Is Your Glass Company Recession-ready?
Break down business operations and improve efficiencies
There is growing concern that the United States is entering a recession. The decade-long recovery may be losing steam, and the economy may experience a contraction. At least, that is what some experts, and many TV pundits, say. Conversely, many experts are looking at the same or similar data and are coming to a different conclusion. They think the economy is stable and doing well.
As a business owner, how do you know which experts are right? More importantly, how do you develop a sensible business strategy considering this uncertainty?
Business owners should work now to protect their companies against these economic uncertainties. And the best time to prepare is when things are going well, and an owner has time and resources to move in deliberate and calculated ways.
Protecting a company against economic uncertainty involves instituting several common-sense business practices. An owner should be implementing these practices regardless of whether or not there is a slowdown coming. If there isn’t a slowdown, these practices will most likely improve profitability. And if there is a slowdown, they will improve the chances of survival. More importantly, if there is a slowdown, they will improve the chances of capitalizing on new opportunities when the economy recovers.
Improve collections and credit.
A common reaction to a slowing economy is to pay vendors more slowly. Almost all customers do this. In other words, if things get tough, an owner can expect good clients to take longer to pay. Average clients may slide into marginal territory. And clients who were in marginal territory may slip into the bad debt territory.
On the credit front, owners should check the commercial credit of every major client before providing them with 30- to 60-day payment terms. Do not provide credit to clients who don’t deserve it. Clients who don’t have good credit should prepay for products and services.
Many credit reports also show payment trends. These trends are important. Look at them carefully. Review reports for major ongoing clients every 60 to 90 days. Be wary of clients with a negative payment trend. This behavior is often an indicator of problems to come. An owner can check commercial credit reports through vendors such as Dun & Bradstreet, Cortera, Experian Commercial, and Ansonia Credit.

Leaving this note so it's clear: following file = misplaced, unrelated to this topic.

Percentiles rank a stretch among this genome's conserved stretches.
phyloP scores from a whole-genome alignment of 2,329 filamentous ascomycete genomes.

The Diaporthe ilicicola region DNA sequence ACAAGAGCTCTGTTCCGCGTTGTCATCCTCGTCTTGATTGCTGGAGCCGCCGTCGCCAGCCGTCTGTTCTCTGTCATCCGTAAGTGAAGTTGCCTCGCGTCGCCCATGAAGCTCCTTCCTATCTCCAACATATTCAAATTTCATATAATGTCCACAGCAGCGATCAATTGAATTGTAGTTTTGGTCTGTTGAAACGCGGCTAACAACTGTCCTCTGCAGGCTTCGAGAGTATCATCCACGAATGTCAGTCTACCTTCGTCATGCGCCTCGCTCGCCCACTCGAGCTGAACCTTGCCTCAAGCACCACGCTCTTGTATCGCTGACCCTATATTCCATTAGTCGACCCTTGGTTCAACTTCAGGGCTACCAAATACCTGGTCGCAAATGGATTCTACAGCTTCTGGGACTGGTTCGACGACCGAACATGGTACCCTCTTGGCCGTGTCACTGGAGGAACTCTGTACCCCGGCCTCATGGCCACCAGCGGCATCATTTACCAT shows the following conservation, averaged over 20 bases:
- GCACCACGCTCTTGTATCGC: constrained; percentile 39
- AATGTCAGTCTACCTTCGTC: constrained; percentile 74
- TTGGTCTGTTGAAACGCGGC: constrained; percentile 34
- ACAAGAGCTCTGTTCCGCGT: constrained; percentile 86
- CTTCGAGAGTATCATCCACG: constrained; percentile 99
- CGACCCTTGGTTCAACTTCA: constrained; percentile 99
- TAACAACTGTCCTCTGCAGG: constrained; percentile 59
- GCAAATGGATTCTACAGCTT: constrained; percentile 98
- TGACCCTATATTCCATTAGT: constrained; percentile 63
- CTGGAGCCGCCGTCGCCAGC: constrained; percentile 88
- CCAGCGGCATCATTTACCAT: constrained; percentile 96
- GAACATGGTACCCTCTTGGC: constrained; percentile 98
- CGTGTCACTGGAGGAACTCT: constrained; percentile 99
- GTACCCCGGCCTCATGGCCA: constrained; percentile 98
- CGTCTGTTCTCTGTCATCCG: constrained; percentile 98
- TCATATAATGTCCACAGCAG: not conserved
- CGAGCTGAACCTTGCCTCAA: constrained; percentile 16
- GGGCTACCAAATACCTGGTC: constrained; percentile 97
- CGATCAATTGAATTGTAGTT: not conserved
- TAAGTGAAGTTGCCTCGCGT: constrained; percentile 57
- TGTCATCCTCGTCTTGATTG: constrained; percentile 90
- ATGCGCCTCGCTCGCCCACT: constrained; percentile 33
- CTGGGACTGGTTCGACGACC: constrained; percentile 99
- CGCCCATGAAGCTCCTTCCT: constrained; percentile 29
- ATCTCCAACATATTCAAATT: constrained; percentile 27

An owner should fine-tune the collections department and ensure that clients get invoiced as soon as the contract allows it. Verify that invoices and supporting documents have been received on time. Call clients when a payment is delayed and determine when it will be received.
Lastly, consider sharing data with credit bureaus (check with the legal department first, but it’s usually OK). This practice allows an owner to put a notice on your invoices that alerts clients that their payment experience, good or bad, will be disclosed. This notice can motivate companies to pay on time.
Get better payment terms.
An owner may be tempted to conserve cash by paying their own vendors slowly. This strategy is valid. However, there is a right way and a wrong way to do it. The wrong way is to simply delay payments and pay vendors past deadline. Sure, this approach conserves cash. It also hurts the company’s credit, as those late payments may be reported to credit bureaus. This reporting may prevent a company from getting credit terms in the future.
A smarter strategy is to negotiate better payment terms beforehand. Businesses can ask for higher discounts for early payment and for a longer payment term. This approach allows a company to pay more slowly, while still being reported to credit bureaus as a good payor. Vendors are more likely to provide better terms while things are going well.
Build a cash reserve.
Money buys time. Time gives options. Options ensure survival.
A company should always have a cash reserve. This reserve gives a company breathing room and enables owners to make decisions carefully.
The size of the cash reserve is a matter of preference and debate. Some people advocate for a month’s worth of expenses. Others advocate for a longer period, such as three months. Ultimately, it is a personal choice.
However, there is a trade-off between having a large cash reserve and growing the business. Why? Funds in the cash reserve can’t be used to pursue new opportunities or clients. Those funds must sit unused in a bank account.
There is, however, one way around this problem. An owner can get a line of credit and use it only in emergencies. This line of credit can be used to complement a smaller cash reserve. Just keep in mind that banks decided to close many of these lines during the last recession, just when their clients needed them the most.
Review costs with a fine-tooth comb and look for places where things can be improved. Examine costs by order of importance. Determine which costs can be reduced by finding better suppliers, consolidating teams, or outsourcing functions. Any cost that can be trimmed now gives a company resources that can be ploughed into cash reserve or used elsewhere.
Cut unprofitable services and products.
Work with the finance team to determine the profitability of products and services. Determine all-in cost of delivering a product or service. Consider cutting unprofitable ones, unless there is a valid strategic reason to keep them.
Consider diversifying the business.
This strategy is crucial if revenues are concentrated on any specific client, client type or products. Such concentration makes revenues sensitive to minor changes in the economic landscape.
A company can diversify by adding new alliances, promotions, sales efforts, products, services or locations. Adding new sources of revenue helps diversify income. This approach can provide stability during slowdowns.